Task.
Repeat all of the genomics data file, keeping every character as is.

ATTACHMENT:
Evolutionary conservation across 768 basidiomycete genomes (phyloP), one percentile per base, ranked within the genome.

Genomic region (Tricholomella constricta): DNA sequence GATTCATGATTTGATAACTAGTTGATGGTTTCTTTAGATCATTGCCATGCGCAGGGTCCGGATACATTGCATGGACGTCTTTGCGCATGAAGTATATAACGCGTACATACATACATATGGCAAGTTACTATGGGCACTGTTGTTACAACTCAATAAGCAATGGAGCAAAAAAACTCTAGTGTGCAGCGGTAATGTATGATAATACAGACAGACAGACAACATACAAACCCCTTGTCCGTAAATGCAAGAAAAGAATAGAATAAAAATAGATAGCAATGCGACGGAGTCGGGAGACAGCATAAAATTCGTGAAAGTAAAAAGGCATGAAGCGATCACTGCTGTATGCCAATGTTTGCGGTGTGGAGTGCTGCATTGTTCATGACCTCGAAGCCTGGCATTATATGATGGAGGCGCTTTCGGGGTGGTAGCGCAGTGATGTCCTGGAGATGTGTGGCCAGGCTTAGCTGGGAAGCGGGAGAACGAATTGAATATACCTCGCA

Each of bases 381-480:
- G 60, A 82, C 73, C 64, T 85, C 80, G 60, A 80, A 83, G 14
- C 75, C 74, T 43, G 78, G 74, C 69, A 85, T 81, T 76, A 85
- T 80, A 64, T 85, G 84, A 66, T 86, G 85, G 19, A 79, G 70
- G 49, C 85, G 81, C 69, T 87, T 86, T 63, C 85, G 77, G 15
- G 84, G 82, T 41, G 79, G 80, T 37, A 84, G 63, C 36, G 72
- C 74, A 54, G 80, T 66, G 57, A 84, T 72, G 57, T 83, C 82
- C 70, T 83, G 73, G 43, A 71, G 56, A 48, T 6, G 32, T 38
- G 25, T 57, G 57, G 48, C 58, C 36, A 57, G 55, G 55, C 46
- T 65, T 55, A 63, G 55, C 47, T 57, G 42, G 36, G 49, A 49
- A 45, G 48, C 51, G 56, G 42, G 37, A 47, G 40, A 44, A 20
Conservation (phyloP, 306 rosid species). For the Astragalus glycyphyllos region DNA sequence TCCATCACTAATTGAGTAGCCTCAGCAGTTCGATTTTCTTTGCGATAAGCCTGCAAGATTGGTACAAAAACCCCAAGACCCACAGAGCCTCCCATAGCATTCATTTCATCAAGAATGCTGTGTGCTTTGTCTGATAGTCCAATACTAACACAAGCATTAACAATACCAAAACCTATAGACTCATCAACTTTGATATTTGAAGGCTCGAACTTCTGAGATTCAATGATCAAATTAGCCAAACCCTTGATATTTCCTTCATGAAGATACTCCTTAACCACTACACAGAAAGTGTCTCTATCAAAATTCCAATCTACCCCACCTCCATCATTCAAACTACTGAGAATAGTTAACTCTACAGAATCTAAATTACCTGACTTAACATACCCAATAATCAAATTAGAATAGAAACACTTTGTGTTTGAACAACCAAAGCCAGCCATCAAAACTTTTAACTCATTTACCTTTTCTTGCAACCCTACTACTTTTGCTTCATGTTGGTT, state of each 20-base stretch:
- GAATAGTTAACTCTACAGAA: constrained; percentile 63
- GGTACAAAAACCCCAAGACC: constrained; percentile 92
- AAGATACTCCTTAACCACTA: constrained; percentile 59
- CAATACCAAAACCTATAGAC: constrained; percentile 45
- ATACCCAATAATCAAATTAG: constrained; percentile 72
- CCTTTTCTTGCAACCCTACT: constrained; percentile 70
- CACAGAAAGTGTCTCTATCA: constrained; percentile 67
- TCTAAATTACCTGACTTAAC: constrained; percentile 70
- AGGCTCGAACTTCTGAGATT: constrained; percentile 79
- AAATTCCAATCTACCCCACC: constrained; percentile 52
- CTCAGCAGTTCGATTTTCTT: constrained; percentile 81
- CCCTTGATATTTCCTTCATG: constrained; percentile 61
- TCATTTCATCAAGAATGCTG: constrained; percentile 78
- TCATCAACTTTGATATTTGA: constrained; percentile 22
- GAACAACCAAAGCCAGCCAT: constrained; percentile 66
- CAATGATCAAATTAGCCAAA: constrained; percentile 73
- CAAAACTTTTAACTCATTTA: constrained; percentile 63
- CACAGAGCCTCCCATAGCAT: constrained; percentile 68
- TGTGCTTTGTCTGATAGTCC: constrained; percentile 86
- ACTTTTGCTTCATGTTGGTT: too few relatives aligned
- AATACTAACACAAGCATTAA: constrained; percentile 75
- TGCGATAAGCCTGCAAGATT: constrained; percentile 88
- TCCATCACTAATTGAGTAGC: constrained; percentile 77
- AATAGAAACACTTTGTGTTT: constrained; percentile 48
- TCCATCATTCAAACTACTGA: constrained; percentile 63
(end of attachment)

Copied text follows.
Evolutionary conservation across 768 basidiomycete genomes (phyloP), one percentile per base, ranked within the genome.

Genomic region (Tricholomella constricta): DNA sequence GATTCATGATTTGATAACTAGTTGATGGTTTCTTTAGATCATTGCCATGCGCAGGGTCCGGATACATTGCATGGACGTCTTTGCGCATGAAGTATATAACGCGTACATACATACATATGGCAAGTTACTATGGGCACTGTTGTTACAACTCAATAAGCAATGGAGCAAAAAAACTCTAGTGTGCAGCGGTAATGTATGATAATACAGACAGACAGACAACATACAAACCCCTTGTCCGTAAATGCAAGAAAAGAATAGAATAAAAATAGATAGCAATGCGACGGAGTCGGGAGACAGCATAAAATTCGTGAAAGTAAAAAGGCATGAAGCGATCACTGCTGTATGCCAATGTTTGCGGTGTGGAGTGCTGCATTGTTCATGACCTCGAAGCCTGGCATTATATGATGGAGGCGCTTTCGGGGTGGTAGCGCAGTGATGTCCTGGAGATGTGTGGCCAGGCTTAGCTGGGAAGCGGGAGAACGAATTGAATATACCTCGCA

Each of bases 381-480:
- G 60, A 82, C 73, C 64, T 85, C 80, G 60, A 80, A 83, G 14
- C 75, C 74, T 43, G 78, G 74, C 69, A 85, T 81, T 76, A 85
- T 80, A 64, T 85, G 84, A 66, T 86, G 85, G 19, A 79, G 70
- G 49, C 85, G 81, C 69, T 87, T 86, T 63, C 85, G 77, G 15
- G 84, G 82, T 41, G 79, G 80, T 37, A 84, G 63, C 36, G 72
- C 74, A 54, G 80, T 66, G 57, A 84, T 72, G 57, T 83, C 82
- C 70, T 83, G 73, G 43, A 71, G 56, A 48, T 6, G 32, T 38
- G 25, T 57, G 57, G 48, C 58, C 36, A 57, G 55, G 55, C 46
- T 65, T 55, A 63, G 55, C 47, T 57, G 42, G 36, G 49, A 49
- A 45, G 48, C 51, G 56, G 42, G 37, A 47, G 40, A 44, A 20
Conservation (phyloP, 306 rosid species). For the Astragalus glycyphyllos region DNA sequence TCCATCACTAATTGAGTAGCCTCAGCAGTTCGATTTTCTTTGCGATAAGCCTGCAAGATTGGTACAAAAACCCCAAGACCCACAGAGCCTCCCATAGCATTCATTTCATCAAGAATGCTGTGTGCTTTGTCTGATAGTCCAATACTAACACAAGCATTAACAATACCAAAACCTATAGACTCATCAACTTTGATATTTGAAGGCTCGAACTTCTGAGATTCAATGATCAAATTAGCCAAACCCTTGATATTTCCTTCATGAAGATACTCCTTAACCACTACACAGAAAGTGTCTCTATCAAAATTCCAATCTACCCCACCTCCATCATTCAAACTACTGAGAATAGTTAACTCTACAGAATCTAAATTACCTGACTTAACATACCCAATAATCAAATTAGAATAGAAACACTTTGTGTTTGAACAACCAAAGCCAGCCATCAAAACTTTTAACTCATTTACCTTTTCTTGCAACCCTACTACTTTTGCTTCATGTTGGTT, state of each 20-base stretch:
- GAATAGTTAACTCTACAGAA: constrained; percentile 63
- GGTACAAAAACCCCAAGACC: constrained; percentile 92
- AAGATACTCCTTAACCACTA: constrained; percentile 59
- CAATACCAAAACCTATAGAC: constrained; percentile 45
- ATACCCAATAATCAAATTAG: constrained; percentile 72
- CCTTTTCTTGCAACCCTACT: constrained; percentile 70
- CACAGAAAGTGTCTCTATCA: constrained; percentile 67
- TCTAAATTACCTGACTTAAC: constrained; percentile 70
- AGGCTCGAACTTCTGAGATT: constrained; percentile 79
- AAATTCCAATCTACCCCACC: constrained; percentile 52
- CTCAGCAGTTCGATTTTCTT: constrained; percentile 81
- CCCTTGATATTTCCTTCATG: constrained; percentile 61
- TCATTTCATCAAGAATGCTG: constrained; percentile 78
- TCATCAACTTTGATATTTGA: constrained; percentile 22
- GAACAACCAAAGCCAGCCAT: constrained; percentile 66
- CAATGATCAAATTAGCCAAA: constrained; percentile 73
- CAAAACTTTTAACTCATTTA: constrained; percentile 63
- CACAGAGCCTCCCATAGCAT: constrained; percentile 68
- TGTGCTTTGTCTGATAGTCC: constrained; percentile 86
- ACTTTTGCTTCATGTTGGTT: too few relatives aligned
- AATACTAACACAAGCATTAA: constrained; percentile 75
- TGCGATAAGCCTGCAAGATT: constrained; percentile 88
- TCCATCACTAATTGAGTAGC: constrained; percentile 77
- AATAGAAACACTTTGTGTTT: constrained; percentile 48
- TCCATCATTCAAACTACTGA: constrained; percentile 63